It’s been nearly a decade since 2k specs made their appearance on the celebratory circuit, and my sister and I nearly missed the fashion sensation altogether.
The subject comes up for at least a quarter hour every December 31st, at the apex of our New Year’s Eve festivities as we pause our rented film to witness the descending of the orb in Times Square. With a click of the remote, throngs of revelers crash comparatively muted gathering. Although the distinctions between us and the Big Apple partiers are numerous, in the heat of our disappointment, the lack of decade shades among our number seems the most glaring.
“Sister,” one of us exclaims to the other, “if we were wearing such festive glasses, it would be us having all the fun.”
“Ah, yes,” the other of us replies, “how shortsighted of us. We’ll have to get some next year. Then that will be us,” we say, looking longingly toward the on-screen merriment.
Despite these annual conversations, neither my sister nor I have ever owned turn of the century glasses in any year’s model—until now. Always abreast on the latest trends, my sister was quick to act when she discovered that year-themed eye-wear has gone academic, popping up at graduations everywhere. Within hours of turning in my final final, my sister appeared at my house with—you guessed it—Decade Shades 9.0, the Farewell Edition. (My sister and I came to the sad conclusion on December 31, 2008 that 2010 shades just won’t work, unless asymmetrical eye-wear with awkward nose bridge is unlikely to catch on).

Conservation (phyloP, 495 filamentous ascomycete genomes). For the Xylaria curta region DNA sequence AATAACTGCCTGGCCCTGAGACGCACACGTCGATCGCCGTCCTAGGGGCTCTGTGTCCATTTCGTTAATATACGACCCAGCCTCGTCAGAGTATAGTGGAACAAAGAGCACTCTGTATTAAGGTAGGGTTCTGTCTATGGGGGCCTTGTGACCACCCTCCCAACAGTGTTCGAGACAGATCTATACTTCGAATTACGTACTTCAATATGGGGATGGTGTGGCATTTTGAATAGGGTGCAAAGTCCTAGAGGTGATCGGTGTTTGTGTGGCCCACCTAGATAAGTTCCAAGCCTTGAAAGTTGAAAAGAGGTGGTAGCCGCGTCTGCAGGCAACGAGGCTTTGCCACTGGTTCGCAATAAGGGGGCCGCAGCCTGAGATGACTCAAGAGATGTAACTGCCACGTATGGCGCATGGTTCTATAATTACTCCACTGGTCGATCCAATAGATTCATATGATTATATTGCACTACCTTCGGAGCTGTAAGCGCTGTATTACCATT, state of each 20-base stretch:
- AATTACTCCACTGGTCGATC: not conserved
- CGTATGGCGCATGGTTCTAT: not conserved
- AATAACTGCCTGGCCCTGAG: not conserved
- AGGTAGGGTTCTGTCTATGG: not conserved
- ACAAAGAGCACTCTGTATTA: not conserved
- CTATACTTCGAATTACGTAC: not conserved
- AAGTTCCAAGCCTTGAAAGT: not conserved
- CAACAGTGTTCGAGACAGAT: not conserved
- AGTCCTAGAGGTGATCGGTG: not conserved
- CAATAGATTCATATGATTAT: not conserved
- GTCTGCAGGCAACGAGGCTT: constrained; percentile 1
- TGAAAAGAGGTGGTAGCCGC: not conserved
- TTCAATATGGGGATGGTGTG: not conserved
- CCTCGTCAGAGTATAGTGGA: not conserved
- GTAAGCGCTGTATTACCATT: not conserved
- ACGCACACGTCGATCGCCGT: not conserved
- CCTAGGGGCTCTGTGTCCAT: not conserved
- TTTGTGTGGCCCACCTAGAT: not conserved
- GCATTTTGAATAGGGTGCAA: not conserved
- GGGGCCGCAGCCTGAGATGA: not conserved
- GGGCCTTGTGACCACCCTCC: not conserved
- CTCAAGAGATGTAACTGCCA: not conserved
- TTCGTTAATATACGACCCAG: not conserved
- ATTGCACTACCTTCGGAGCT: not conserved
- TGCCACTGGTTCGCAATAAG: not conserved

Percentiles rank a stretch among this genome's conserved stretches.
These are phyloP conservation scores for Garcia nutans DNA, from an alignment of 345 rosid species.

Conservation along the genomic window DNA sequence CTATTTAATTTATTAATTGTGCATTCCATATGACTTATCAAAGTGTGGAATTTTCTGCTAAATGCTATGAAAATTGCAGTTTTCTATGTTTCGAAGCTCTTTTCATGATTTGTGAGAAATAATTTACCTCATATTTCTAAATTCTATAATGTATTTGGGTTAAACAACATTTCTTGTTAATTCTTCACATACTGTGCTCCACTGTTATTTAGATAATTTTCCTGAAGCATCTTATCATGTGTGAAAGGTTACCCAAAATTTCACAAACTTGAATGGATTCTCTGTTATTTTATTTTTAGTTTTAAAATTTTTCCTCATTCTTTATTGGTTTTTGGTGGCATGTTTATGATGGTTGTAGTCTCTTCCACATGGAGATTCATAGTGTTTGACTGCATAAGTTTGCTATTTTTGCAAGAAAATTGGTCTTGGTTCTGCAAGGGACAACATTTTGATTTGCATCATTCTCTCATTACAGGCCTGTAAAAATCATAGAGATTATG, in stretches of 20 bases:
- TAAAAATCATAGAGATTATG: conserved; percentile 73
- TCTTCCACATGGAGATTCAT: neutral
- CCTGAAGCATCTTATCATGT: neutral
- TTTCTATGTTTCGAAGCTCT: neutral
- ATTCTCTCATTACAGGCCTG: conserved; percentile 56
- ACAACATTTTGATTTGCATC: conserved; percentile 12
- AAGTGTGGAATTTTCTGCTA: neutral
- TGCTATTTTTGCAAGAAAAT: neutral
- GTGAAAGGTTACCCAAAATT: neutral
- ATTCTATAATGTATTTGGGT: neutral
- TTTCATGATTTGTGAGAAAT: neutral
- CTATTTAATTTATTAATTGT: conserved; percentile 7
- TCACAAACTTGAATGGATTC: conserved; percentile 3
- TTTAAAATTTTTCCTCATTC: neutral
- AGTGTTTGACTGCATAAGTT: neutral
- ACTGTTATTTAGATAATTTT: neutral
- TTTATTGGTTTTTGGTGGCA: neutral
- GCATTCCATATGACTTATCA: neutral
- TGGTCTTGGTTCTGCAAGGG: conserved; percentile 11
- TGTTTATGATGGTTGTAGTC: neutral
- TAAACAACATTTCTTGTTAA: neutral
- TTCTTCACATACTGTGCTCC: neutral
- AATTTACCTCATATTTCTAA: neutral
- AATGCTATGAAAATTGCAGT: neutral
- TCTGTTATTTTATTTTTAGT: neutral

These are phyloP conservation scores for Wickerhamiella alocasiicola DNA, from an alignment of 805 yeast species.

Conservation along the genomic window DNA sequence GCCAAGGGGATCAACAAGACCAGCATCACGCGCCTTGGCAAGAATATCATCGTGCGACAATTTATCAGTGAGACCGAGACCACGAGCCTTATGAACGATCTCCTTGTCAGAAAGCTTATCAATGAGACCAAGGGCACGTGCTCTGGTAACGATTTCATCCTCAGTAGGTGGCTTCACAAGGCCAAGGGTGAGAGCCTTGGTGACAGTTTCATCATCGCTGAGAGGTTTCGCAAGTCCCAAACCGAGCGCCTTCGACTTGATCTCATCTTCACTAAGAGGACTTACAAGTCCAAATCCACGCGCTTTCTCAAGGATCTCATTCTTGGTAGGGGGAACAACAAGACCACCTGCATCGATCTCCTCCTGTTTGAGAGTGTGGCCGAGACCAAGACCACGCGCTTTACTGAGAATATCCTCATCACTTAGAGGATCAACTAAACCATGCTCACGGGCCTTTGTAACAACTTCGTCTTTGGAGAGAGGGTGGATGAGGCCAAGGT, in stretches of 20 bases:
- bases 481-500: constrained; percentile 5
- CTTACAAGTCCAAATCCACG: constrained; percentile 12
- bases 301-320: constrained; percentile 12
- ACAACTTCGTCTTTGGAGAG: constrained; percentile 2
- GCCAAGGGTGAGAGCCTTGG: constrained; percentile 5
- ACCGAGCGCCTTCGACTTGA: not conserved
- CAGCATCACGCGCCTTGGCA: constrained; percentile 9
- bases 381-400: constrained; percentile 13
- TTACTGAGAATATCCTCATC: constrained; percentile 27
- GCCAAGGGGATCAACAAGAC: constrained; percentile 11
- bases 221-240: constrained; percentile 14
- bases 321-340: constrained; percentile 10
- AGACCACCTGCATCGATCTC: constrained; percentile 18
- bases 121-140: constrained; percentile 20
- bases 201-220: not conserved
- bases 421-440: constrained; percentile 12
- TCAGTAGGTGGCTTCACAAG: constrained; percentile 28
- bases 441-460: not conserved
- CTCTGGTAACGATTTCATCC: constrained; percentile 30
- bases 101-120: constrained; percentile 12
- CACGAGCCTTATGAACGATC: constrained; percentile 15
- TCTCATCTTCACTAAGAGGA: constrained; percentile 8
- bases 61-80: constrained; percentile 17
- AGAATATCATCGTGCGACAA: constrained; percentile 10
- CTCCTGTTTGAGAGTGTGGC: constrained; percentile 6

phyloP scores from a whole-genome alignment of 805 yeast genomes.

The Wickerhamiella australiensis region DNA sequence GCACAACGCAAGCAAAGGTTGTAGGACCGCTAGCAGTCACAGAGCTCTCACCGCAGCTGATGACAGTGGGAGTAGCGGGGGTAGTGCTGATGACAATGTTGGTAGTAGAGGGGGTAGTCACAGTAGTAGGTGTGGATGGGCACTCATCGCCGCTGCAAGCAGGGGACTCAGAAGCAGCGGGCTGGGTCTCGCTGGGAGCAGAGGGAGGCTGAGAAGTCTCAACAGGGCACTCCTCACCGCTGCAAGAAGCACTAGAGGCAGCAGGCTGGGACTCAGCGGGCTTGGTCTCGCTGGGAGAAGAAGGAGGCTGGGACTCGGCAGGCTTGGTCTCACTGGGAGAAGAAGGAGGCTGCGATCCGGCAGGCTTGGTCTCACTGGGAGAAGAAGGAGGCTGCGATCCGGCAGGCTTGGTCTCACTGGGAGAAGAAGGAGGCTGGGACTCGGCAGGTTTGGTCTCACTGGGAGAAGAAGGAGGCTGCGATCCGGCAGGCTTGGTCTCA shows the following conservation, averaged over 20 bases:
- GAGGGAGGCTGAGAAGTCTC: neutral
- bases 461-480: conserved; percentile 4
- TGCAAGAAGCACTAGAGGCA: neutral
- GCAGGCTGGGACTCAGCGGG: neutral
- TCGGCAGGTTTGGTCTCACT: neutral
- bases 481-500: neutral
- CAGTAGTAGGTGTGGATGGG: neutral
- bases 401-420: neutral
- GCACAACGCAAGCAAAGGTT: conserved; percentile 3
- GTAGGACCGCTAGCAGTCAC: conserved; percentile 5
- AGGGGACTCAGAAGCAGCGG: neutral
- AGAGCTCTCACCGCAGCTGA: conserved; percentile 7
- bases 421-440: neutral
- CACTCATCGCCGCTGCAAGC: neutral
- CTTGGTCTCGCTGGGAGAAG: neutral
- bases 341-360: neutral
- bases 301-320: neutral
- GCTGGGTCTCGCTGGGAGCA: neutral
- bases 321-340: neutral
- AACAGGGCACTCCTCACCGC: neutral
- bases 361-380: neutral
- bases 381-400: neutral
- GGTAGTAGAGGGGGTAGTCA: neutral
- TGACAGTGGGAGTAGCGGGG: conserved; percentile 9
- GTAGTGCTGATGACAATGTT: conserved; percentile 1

Of course, I was immediately eager to see the view through numerically-rimmed glasses. I expected 20/20 vision, reading my hot-off-the press credentials through designer celebratory wear. But if I’m to be honest, I must admit I ’m a little disappointed in the clarity.
Last week I hosted a somewhat belated graduation dinner for some recent high school grads. Talk circled around careers and programs, scholarships and plans. I’d like to report that I had the same sense of direction when I was their age, but I don’t know if I can ever recall having a similar level of certainty about anything. It was refreshing, actually—at least until the moment the girls asked what happens next for me, and the conversation turned down a vague and meandering path as I admitted that I really don’t know.
As the days pass, I’ve come to the realization that the calendar may say July, but for me, it’s been December 31st since mid-June, with me walking around in my party shades wondering what the next several hundred days may see.